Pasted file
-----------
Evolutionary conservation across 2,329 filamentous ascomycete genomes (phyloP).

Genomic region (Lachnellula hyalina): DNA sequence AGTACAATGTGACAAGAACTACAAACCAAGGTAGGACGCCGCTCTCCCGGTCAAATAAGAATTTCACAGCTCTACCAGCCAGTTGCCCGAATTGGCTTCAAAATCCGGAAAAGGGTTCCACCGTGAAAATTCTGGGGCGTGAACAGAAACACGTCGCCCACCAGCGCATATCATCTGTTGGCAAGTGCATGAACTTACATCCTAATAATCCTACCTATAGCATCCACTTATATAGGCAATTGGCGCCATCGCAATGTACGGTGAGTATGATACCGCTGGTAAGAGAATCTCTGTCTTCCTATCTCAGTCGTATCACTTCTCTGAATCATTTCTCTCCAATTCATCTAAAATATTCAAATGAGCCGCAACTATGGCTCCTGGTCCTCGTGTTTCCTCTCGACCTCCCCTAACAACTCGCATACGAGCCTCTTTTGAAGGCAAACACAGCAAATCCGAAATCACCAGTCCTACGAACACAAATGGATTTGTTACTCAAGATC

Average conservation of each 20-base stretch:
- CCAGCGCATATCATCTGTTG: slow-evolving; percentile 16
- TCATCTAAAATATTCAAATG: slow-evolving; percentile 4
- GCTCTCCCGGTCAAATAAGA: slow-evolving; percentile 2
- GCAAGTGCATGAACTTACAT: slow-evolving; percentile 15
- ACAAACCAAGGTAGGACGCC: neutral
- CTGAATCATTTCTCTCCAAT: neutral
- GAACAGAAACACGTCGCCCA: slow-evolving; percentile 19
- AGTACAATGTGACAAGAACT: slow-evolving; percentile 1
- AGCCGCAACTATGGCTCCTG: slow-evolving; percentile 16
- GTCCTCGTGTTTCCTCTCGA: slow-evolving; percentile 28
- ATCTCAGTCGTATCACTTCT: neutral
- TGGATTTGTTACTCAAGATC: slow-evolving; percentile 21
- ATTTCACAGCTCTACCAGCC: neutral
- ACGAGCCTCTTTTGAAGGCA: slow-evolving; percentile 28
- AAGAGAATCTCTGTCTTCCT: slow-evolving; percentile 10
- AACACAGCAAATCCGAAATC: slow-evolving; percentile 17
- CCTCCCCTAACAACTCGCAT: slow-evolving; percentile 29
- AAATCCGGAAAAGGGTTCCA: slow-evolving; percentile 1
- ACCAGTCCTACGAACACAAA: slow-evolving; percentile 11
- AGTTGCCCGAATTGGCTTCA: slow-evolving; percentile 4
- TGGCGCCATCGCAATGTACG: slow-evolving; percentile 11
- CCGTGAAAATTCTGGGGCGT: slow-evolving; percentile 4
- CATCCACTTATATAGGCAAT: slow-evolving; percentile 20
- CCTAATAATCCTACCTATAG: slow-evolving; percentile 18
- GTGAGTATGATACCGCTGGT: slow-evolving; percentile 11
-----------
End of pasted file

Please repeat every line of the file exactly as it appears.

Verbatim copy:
Evolutionary conservation across 2,329 filamentous ascomycete genomes (phyloP).

Genomic region (Lachnellula hyalina): DNA sequence AGTACAATGTGACAAGAACTACAAACCAAGGTAGGACGCCGCTCTCCCGGTCAAATAAGAATTTCACAGCTCTACCAGCCAGTTGCCCGAATTGGCTTCAAAATCCGGAAAAGGGTTCCACCGTGAAAATTCTGGGGCGTGAACAGAAACACGTCGCCCACCAGCGCATATCATCTGTTGGCAAGTGCATGAACTTACATCCTAATAATCCTACCTATAGCATCCACTTATATAGGCAATTGGCGCCATCGCAATGTACGGTGAGTATGATACCGCTGGTAAGAGAATCTCTGTCTTCCTATCTCAGTCGTATCACTTCTCTGAATCATTTCTCTCCAATTCATCTAAAATATTCAAATGAGCCGCAACTATGGCTCCTGGTCCTCGTGTTTCCTCTCGACCTCCCCTAACAACTCGCATACGAGCCTCTTTTGAAGGCAAACACAGCAAATCCGAAATCACCAGTCCTACGAACACAAATGGATTTGTTACTCAAGATC

Average conservation of each 20-base stretch:
- CCAGCGCATATCATCTGTTG: slow-evolving; percentile 16
- TCATCTAAAATATTCAAATG: slow-evolving; percentile 4
- GCTCTCCCGGTCAAATAAGA: slow-evolving; percentile 2
- GCAAGTGCATGAACTTACAT: slow-evolving; percentile 15
- ACAAACCAAGGTAGGACGCC: neutral
- CTGAATCATTTCTCTCCAAT: neutral
- GAACAGAAACACGTCGCCCA: slow-evolving; percentile 19
- AGTACAATGTGACAAGAACT: slow-evolving; percentile 1
- AGCCGCAACTATGGCTCCTG: slow-evolving; percentile 16
- GTCCTCGTGTTTCCTCTCGA: slow-evolving; percentile 28
- ATCTCAGTCGTATCACTTCT: neutral
- TGGATTTGTTACTCAAGATC: slow-evolving; percentile 21
- ATTTCACAGCTCTACCAGCC: neutral
- ACGAGCCTCTTTTGAAGGCA: slow-evolving; percentile 28
- AAGAGAATCTCTGTCTTCCT: slow-evolving; percentile 10
- AACACAGCAAATCCGAAATC: slow-evolving; percentile 17
- CCTCCCCTAACAACTCGCAT: slow-evolving; percentile 29
- AAATCCGGAAAAGGGTTCCA: slow-evolving; percentile 1
- ACCAGTCCTACGAACACAAA: slow-evolving; percentile 11
- AGTTGCCCGAATTGGCTTCA: slow-evolving; percentile 4
- TGGCGCCATCGCAATGTACG: slow-evolving; percentile 11
- CCGTGAAAATTCTGGGGCGT: slow-evolving; percentile 4
- CATCCACTTATATAGGCAAT: slow-evolving; percentile 20
- CCTAATAATCCTACCTATAG: slow-evolving; percentile 18
- GTGAGTATGATACCGCTGGT: slow-evolving; percentile 11